Doors: Emergency Egress

Emergency situations (e. g., fire hazard and ditching on water or land) require a fast exit from the aircraft cabin to safety. The FAA initially imposed a 120-s egress time but, in 1967, changed it to a maximum of 90 s. This was feasible through advances made in slide and chute technology. To obtain an airworthiness certi­fication, an aircraft manufacturer must demonstrate that complete egress is pos­sible within 90 s by conducting simulated tests. The EASA has similar require­ments.

FAR Part 25, Sections 25.783 and 25.807, give requirements for the main cabin doors and emergency exit doors, respectively. Several types of emergency exit doors are listed in Table 15.7 (in inches); all are rectangular in shape with a corner radius. The sizes are a minimum size and designers can make them larger. Oversized doors need not be rectangular as long as the minimum rectangular size is inscribed.

All doors except Type III (i. e., an inside step up of 20 inches and an outside step down of 27 inches) and Type IV (i. e., an inside step up of 29 inches and an outside step down of 36 inches) are from the floor level. If a Type II door is located over the wing, it can have an inside step up of 10 inches and an outside step down

Table 15.8. Aircraft emergency-door types

Number of passengers

Minimum size emergency-door type

Minimum number of emergency doors

1 to 9

Type IV

One in each side of the fuselage

10 to 19

Type III

One in each side of the fuselage*

20 to 40

Type II

Two in each side of the fuselage*

41 to 110 >110

Type I

Two in each side of the fuselage


*One door could be one size smaller.

of 17 inches. Emergency doors are placed at both sides of the aircraft and do not need to be diametrically opposite; however, they should be uniformly distributed (i. e., no more than 60 ft apart) and easily accessible for evenly distributing loading passengers when required. The safety drill by the cabin crew is an important aspect in saving lives, and all passengers should listen to the demonstration regardless of how frequently one flies. There are differences among door types.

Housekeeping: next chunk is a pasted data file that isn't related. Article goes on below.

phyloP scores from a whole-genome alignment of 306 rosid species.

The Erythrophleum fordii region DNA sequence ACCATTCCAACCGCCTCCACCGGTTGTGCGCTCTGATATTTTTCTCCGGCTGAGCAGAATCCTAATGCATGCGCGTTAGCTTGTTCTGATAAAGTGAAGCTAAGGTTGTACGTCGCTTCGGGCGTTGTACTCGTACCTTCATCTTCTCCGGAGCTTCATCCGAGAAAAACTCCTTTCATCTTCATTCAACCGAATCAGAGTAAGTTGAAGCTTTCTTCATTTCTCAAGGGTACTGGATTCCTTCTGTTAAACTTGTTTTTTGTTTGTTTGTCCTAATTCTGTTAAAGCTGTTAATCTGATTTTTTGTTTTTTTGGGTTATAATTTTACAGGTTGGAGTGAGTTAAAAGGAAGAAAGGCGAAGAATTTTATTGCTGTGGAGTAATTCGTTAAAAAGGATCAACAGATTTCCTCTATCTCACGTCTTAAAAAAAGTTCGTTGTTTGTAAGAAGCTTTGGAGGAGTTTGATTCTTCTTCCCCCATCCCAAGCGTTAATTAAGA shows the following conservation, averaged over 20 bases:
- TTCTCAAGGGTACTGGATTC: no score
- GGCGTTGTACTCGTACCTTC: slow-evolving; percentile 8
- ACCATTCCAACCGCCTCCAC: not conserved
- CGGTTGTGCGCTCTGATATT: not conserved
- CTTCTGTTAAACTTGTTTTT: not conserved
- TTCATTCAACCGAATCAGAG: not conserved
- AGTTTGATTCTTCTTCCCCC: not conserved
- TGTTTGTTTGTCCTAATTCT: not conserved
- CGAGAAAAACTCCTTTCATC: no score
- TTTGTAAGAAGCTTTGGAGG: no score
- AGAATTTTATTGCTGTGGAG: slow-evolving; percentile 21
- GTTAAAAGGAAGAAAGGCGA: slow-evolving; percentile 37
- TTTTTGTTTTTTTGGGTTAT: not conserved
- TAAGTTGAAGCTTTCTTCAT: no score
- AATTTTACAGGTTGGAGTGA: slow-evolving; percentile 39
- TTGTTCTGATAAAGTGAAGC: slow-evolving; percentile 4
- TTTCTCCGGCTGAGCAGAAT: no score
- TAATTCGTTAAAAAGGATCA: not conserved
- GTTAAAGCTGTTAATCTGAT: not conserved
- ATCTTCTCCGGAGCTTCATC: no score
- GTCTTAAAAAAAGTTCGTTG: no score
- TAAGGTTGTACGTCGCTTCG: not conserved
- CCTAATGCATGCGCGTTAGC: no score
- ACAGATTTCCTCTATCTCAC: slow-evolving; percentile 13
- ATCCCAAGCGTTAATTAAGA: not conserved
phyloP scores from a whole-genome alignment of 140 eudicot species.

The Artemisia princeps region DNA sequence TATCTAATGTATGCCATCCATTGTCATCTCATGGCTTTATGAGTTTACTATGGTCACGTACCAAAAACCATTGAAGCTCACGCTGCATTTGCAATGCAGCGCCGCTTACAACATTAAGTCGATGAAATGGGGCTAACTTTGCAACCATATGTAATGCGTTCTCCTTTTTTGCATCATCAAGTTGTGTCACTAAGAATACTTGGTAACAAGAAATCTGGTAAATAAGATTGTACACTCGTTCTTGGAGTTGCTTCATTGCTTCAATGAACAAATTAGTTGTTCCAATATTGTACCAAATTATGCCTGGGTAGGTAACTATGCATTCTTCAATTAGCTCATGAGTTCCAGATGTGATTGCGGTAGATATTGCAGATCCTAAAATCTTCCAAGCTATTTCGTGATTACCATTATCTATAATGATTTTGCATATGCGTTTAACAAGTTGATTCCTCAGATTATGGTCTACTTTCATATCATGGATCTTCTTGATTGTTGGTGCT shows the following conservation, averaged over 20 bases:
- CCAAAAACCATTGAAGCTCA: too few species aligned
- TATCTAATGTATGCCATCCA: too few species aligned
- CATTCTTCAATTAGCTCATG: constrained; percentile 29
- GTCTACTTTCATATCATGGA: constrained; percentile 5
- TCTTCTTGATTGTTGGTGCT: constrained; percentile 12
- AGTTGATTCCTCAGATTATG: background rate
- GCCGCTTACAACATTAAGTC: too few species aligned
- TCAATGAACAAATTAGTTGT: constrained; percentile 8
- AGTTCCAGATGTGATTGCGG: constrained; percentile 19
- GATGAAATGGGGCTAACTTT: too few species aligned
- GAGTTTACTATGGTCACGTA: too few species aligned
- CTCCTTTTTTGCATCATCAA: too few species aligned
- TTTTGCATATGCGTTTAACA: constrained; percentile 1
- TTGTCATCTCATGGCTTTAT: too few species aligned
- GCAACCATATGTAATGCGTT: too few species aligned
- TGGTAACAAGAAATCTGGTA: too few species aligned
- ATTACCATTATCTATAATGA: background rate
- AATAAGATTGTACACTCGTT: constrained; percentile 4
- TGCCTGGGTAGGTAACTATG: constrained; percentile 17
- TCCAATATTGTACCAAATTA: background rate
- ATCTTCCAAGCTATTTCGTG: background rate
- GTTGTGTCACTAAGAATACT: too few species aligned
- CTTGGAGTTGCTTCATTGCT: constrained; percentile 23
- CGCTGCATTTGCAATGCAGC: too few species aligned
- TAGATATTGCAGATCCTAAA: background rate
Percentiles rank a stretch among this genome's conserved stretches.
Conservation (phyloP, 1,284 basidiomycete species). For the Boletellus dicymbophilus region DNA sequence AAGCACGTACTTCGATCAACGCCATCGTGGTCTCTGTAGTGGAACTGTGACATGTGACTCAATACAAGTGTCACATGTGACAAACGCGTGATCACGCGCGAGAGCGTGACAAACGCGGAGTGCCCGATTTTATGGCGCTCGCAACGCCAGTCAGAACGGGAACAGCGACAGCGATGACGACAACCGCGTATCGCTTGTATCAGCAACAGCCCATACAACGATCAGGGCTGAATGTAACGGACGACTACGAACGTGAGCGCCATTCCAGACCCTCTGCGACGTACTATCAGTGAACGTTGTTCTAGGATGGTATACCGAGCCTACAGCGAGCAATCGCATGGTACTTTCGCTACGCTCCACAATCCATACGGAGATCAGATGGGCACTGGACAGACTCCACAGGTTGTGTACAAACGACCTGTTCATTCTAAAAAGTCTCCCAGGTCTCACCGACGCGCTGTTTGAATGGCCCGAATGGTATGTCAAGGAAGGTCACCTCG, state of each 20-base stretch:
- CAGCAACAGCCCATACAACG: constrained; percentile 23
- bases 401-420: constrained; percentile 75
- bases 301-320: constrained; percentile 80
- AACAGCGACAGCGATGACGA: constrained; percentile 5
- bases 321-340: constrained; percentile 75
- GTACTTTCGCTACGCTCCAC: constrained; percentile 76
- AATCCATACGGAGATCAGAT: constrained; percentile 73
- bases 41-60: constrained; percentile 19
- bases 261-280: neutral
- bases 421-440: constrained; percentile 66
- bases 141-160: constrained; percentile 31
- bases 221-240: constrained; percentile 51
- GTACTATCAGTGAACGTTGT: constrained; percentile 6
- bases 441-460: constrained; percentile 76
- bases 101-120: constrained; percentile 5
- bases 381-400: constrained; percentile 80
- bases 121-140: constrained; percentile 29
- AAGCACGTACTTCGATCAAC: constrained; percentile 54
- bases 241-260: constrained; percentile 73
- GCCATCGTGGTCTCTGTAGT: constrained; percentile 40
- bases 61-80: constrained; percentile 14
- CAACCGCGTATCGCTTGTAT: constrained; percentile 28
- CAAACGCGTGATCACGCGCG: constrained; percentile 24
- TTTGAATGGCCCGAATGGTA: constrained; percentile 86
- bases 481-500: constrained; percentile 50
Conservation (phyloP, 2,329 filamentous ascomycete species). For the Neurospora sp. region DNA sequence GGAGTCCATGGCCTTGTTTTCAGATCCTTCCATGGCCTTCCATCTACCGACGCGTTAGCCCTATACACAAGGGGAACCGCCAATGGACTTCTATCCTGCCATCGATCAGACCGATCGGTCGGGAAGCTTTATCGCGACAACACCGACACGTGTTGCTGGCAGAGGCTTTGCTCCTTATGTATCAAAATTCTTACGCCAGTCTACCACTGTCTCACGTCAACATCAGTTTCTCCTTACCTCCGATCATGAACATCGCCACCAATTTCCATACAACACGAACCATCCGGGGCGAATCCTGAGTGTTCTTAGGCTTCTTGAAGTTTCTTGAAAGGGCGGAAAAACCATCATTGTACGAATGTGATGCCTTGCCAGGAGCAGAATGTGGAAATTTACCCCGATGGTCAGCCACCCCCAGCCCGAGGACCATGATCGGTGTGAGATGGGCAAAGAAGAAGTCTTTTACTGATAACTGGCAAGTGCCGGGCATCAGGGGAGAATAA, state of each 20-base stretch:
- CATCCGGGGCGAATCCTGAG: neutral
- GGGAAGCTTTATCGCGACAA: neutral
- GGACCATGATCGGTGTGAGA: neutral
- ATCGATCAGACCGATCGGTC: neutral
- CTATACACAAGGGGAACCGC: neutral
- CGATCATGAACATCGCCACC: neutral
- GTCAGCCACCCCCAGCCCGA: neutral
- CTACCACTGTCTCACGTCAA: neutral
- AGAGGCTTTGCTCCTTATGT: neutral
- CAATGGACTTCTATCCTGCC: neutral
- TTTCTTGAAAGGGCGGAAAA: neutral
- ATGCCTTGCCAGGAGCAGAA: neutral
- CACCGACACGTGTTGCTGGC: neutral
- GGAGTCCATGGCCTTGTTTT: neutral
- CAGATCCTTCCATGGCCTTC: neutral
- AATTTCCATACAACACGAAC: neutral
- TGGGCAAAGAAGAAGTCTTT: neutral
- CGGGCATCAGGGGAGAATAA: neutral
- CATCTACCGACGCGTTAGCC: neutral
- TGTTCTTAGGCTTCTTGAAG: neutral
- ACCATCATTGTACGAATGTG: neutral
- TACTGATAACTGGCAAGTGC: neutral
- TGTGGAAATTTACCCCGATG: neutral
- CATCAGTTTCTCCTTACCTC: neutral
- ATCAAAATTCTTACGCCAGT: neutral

An aircraft should have at least one easily accessible external main door. The combination of main and emergency doors is at the discretion of the manufac­turer, which must demonstrate a simulated evacuation within the stipulated time. The fuselage length also determines the number of emergency doors because they should not be spaced more than 60 ft apart. Table 15.8 lists the minimum number of emergency doors; it is recommended that more than the minimum be provided. Types A, B, and C also can be used and they are deployed in larger aircraft.

There may be other types of doors such as a door at the tail cone and ventral doors, the dimensions of which are listed in Table 15.9. Flight-crew emergency-exit doors are provided separately in the flight deck.

When the door level is high above the ground, inflatable escape slides and chutes are provided, as shown in Figure 15.14. In an emergency situation in which stairs may not be available (or there may not be time to wait for them to arrive), inflatable chutes are used for passenger evacuation within the specified time. The slides and chutes also serve as rafts with floating attachments.

As aircraft size increases, the technological demand to facilitate quick egress becomes a more challenging task. In March 2006, the Airbus 380 demonstrated that 850 passengers could be evacuated in 80 sec (although with minor injuries). How­ever, a typical Airbus 380 passenger load is fewer than 650 passengers with a mixed – class arrangement. The Airbus has sixteen exits but was successful in the evacuation using only eight doors (i. e., half remained closed).

Table 15.9. Door dimensions

Step height




inside (outside)



corner radii










Tail cone

24 (27)




Figure 15.14. Inflatable escape chute and slide

Coursework Exercise

There is a coursework exercise in this chapter. The configuration developed in Chapter 6 is to be reverified. The Bizjet must have the following features:


Number of Passengers

Emergency-Door Type



1 Type III and 1 Type IV



1 Type III and 1 Type IV



1 Type IV

It is best for all doors to have Type III standards for component commonality, which reduces production costs.

Leave a reply

You may use these HTML tags and attributes: <a href="" title=""> <abbr title=""> <acronym title=""> <b> <blockquote cite=""> <cite> <code> <del datetime=""> <em> <i> <q cite=""> <s> <strike> <strong>